Continuing with their release of festival favourites, Alliance truly outdo themselves with his collection of films from one of Canada’s leading (yet often overlooked) directors: Robert Lepage.
Known and recognized most widely for his stage work and with only five film titles to his credit, Lepage has often been referred to as a master of the transition, something which has been evident from his first film.
Lepage’s film debut, Le confessionnal (The Confessional), blends two story lines taking place in different time periods which are tied together beautifully to tell the mystery of a family’s past. One of the stories takes place in 1950s Quebec City where Alfred Hitchcock is directing I Confess while the second takes place in the early 90s with a man’s return to Quebec City for his father’s funeral. Aside from being an engaging and intricately built family drama and mystery, the film also captures old Quebec City and frames it against the modern, showing how dramatically the city has changed over the years.
In 1998’s Nô (No), Lepage takes on the referendum. Setting his film during the October Crisis, the film once again strattles two stories. This time we have Michael, an FLQ sympathizer who, through his less than genius friends, ends up in the middle of some heavy FLQ action (which, in a hilarious series of events leads to the blowing up of his appartment) while his girl friend, an actress, is in Japan trying to decide whether to keep the baby (a baby she isn’t sure Michael is the father of) while trying not ruin her dinner with the visiting Canadian ambassador. It’s a witty, smart script full of great comedic moments delivered to perfection by a great group of actors.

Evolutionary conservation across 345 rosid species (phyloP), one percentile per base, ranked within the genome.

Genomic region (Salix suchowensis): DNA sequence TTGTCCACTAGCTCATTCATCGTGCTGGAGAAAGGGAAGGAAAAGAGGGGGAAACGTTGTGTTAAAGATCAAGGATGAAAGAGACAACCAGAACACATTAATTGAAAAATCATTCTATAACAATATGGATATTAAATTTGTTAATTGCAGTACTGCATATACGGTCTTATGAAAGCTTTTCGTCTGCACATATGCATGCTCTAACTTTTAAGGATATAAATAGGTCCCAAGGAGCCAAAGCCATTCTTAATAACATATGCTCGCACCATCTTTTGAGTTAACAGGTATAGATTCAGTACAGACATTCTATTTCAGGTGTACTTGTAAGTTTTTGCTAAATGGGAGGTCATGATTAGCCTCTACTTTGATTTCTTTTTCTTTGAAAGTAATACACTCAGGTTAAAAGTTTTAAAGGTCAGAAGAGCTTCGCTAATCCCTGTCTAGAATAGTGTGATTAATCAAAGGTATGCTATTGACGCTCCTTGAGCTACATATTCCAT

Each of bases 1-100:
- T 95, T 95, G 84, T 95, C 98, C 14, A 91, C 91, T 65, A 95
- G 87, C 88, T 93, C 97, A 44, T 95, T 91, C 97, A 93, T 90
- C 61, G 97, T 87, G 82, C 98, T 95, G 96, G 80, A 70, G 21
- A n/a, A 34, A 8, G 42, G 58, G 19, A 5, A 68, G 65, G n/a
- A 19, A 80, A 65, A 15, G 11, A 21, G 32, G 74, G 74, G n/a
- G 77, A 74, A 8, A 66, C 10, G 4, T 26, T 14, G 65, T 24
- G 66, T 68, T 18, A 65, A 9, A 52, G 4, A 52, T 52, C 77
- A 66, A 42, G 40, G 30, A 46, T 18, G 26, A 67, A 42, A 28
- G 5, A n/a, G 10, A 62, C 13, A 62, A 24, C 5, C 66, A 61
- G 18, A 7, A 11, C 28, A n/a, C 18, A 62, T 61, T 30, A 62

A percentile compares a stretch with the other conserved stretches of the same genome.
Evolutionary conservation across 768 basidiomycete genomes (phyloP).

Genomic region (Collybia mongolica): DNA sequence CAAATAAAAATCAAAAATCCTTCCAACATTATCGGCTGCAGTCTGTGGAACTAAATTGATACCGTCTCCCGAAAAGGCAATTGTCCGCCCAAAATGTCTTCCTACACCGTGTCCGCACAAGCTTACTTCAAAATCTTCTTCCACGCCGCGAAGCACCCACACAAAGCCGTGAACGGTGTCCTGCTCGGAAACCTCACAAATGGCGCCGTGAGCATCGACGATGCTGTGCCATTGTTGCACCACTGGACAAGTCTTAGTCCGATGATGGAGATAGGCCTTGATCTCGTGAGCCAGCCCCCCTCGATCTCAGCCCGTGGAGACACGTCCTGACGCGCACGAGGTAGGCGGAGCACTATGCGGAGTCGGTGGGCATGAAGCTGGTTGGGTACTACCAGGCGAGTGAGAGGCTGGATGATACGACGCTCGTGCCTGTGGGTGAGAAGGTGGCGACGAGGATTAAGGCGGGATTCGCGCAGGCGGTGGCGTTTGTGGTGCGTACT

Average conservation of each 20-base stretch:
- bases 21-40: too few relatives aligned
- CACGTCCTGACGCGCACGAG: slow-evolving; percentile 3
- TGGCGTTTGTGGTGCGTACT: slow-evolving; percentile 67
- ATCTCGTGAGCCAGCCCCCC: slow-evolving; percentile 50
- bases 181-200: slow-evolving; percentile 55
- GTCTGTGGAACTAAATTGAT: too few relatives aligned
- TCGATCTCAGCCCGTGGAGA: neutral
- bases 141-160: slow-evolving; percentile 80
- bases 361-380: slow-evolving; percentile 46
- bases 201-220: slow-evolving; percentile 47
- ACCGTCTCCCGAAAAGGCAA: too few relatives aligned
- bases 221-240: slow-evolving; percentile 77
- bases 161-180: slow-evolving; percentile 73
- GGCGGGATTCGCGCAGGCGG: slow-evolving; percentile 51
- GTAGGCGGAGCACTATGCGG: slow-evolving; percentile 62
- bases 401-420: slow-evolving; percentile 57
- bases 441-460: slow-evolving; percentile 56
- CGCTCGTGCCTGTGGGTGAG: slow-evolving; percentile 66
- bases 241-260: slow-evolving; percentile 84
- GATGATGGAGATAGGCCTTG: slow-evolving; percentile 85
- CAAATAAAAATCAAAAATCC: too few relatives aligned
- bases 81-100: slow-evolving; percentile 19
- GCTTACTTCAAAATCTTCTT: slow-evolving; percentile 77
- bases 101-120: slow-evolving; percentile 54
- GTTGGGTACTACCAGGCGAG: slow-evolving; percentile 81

Based on his play of the same title, Lepage’s final film La face cachée de la lune (The Far Side of the Moon) is a touching, sometimes comedic story of a man searching for meaning in his life. Starring Lepage himself in the lead role, this is the story of Philippe. Having just failed his Ph.D. dissertation for the second time, working a dead end job selling news paper subscriptions, dealing with the after affects of a failed marriage and the recent death of his mother, Philippe’s world seems to be falling apart until three incidents change his life completely. Set to the backdrop of the USSR/US space race of the 1960s, Lepage’s film is both humerous and poignant as well as beautifully directed-
Though it’s a shame that Lepage has, in the past few years, directed most of his efforts to the stage, his short filmography leaves behind a legacy of great Canadian films, films that manage to be both humerous and heartfelt while never speaking down to their audience.
Rating for the set: